7. Cortina d’Ampezzo
Cortina d’Ampezzo is set in the middle of the Ampezzana Valley and is completely surrounded by the Dolomite Mountains, all 360 degrees of it. It boasts a spectacular panorama wherever you are. It is known as an upscale holiday alpine town where the jet-set crowd has affixed its position, both in summer and in winter. The town’s cooperative, La Cooperativa di Cortina, is a truly enjoyable shopping experience where everything is available. In the surrounding areas
At at high plateau between 3,608-4,593 feet high and a cooler climate, Renon is a popular summer holiday place for the people who live in Bolzano, the city underneath it. This picturesque small town can be accessed by car or a cable car that departs from Bolzano. It is known for its fairy chimneys or earth pyramids.
Tirolo is a nice alpine town at 1,948 feet high that has a peculiar climate that boasts 300 days of sunlight throughout the year. It is surrounded by walking trails amidst the vegetation. However, its main tourist attraction is the beautiful castle dominating the town. Tirolo Castle was the ancestral seat of the Counts of Tyrol and the Tyrol region got its name from this castle because of its importance throughout its history. At present, the Tirolo Castle houses the Museum of Culture and Local History. There is another castle nearby called Castle Brunnenburg which houses the Agricultural Museum. (Not to be confused with the Tirol of Austria.)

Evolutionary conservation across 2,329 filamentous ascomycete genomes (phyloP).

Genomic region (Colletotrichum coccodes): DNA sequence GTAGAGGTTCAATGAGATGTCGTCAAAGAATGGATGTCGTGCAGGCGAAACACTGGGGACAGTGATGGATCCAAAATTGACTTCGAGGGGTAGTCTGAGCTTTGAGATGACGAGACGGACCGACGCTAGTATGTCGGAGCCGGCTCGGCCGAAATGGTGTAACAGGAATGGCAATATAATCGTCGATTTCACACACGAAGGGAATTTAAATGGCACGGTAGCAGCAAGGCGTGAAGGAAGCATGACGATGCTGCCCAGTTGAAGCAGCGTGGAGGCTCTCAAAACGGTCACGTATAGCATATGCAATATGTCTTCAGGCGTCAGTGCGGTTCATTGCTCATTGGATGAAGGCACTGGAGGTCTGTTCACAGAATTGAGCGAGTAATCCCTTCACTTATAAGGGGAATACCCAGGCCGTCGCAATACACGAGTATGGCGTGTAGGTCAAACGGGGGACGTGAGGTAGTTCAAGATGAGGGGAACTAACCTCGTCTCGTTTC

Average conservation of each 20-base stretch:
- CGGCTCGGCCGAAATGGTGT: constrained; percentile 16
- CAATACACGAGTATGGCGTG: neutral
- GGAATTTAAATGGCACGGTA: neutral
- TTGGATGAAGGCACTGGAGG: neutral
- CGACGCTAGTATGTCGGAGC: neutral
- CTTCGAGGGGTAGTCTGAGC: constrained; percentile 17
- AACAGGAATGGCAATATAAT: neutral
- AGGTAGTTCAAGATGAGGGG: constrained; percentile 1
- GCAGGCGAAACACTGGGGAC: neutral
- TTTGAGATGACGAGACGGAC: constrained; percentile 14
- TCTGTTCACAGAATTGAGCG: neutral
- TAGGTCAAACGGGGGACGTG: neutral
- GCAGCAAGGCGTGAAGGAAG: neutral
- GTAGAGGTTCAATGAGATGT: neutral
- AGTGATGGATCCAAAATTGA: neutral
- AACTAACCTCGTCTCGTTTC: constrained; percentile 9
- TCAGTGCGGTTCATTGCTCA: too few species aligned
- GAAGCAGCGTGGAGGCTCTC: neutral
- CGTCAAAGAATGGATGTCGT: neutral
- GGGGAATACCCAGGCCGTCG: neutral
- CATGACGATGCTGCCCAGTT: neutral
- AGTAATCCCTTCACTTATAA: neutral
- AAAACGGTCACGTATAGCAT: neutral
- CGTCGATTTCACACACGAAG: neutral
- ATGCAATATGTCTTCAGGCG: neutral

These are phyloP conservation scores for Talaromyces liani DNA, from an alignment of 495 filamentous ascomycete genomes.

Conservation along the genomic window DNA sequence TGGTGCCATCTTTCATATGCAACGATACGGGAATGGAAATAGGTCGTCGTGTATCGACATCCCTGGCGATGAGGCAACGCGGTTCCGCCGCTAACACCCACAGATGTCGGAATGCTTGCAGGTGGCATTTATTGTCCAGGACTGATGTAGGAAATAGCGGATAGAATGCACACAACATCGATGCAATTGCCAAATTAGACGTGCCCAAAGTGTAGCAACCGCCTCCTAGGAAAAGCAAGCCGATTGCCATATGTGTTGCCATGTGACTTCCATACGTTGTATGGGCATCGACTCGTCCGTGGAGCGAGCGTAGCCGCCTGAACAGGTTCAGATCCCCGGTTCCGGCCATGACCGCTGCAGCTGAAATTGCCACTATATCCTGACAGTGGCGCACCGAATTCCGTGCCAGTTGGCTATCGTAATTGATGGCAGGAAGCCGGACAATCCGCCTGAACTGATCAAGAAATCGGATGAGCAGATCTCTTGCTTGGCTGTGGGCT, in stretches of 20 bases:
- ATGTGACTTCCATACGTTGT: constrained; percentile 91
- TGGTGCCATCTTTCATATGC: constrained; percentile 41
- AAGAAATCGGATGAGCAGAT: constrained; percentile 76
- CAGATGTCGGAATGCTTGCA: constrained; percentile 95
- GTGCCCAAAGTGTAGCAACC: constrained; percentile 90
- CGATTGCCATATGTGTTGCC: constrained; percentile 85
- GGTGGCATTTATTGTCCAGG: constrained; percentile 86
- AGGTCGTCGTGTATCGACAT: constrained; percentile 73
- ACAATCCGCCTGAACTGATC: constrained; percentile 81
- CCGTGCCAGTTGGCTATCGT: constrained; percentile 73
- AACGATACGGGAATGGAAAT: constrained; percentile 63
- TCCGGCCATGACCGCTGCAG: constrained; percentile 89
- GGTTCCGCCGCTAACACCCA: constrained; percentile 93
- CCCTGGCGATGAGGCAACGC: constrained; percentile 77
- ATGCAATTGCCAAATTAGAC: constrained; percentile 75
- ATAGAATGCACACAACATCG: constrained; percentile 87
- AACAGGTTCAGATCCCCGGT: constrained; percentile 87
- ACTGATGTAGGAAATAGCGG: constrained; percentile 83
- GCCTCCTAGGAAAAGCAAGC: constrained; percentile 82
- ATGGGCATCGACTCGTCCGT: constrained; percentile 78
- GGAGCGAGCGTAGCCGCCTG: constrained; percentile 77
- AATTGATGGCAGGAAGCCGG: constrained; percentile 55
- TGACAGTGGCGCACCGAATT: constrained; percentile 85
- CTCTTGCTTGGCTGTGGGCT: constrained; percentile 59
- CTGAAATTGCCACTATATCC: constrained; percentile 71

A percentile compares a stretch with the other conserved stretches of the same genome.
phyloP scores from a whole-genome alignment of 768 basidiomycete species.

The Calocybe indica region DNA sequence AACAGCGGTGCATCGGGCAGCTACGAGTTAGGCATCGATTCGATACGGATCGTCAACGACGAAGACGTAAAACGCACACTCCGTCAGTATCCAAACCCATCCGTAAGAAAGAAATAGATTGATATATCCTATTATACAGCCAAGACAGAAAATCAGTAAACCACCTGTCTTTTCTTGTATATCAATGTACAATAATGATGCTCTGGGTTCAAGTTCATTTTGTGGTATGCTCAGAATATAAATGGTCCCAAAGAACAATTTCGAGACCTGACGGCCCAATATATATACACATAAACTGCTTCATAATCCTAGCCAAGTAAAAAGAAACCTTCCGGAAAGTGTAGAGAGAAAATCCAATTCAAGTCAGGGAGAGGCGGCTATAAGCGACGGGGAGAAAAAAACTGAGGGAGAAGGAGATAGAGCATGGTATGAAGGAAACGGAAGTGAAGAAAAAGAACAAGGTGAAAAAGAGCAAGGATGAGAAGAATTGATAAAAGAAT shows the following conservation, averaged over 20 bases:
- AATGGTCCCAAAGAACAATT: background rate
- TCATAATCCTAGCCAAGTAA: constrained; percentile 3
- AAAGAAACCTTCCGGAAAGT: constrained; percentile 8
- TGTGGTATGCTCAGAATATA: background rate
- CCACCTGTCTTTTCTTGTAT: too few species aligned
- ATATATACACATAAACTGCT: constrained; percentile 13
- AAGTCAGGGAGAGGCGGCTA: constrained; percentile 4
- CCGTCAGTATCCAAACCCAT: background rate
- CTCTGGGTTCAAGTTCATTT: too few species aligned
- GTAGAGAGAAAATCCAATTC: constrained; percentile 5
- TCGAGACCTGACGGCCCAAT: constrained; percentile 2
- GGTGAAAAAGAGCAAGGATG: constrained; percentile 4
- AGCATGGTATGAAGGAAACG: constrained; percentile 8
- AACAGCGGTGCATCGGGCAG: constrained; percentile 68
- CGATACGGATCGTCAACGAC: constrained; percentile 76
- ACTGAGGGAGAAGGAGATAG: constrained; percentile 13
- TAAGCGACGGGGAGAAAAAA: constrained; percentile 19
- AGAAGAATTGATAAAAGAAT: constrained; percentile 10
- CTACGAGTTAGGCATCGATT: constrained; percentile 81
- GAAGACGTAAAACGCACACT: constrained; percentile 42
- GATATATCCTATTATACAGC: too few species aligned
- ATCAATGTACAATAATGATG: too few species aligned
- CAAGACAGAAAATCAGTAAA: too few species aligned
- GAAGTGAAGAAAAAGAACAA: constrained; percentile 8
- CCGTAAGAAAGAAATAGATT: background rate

Set at the foot of the Sassongher Mountain and in Val Badia, a valley of 3,281 feet high, Corvara is a splendid town to explore. A stream snakes its way through the typical alpine town dotted with wooden houses and structures, mountains and just enough tourism to enjoy the whole place. It’s also a departure point for chair lifts that can take you to the higher points of the surrounding mountains for skiing in winter or walking in summer. The soft slopes and wide plateaus are perfect for families with children.
11. Auronzo di Cadore
Auronzo di Cadore gained its added beauty after the artificial lake bordering the town took shape in the 1930s when the Santa Caterina dam was finished. It changed the landscape of Auronzo dramatically and it attracted more tourists, especially in summer. It’s a picturesque panorama of an alpine town, with wooden structures, a clear lake and the surrounding Dolomite Mountains.
What is strikingly beautiful in Varna is the Monastery of Neustift (Abbazia di Novacella). Founded in 1142, it has been owned and run by the Augustinian Orders Regular. The monks maintain the upkeep of the whole monastery itself where they have a boarding school for middle school boys, a shop that sells the monastery’s various products, a tavern to eat South Tyrolean food and sample their wines and the winery where they produce wines of excellent quality. The monastery is the largest in Tyrol and is extremely well preserved. Gothic, Baroque and Rococo architectures have left their marks over the monastery’s long history.
Originally published October 2013. Updated October 2017.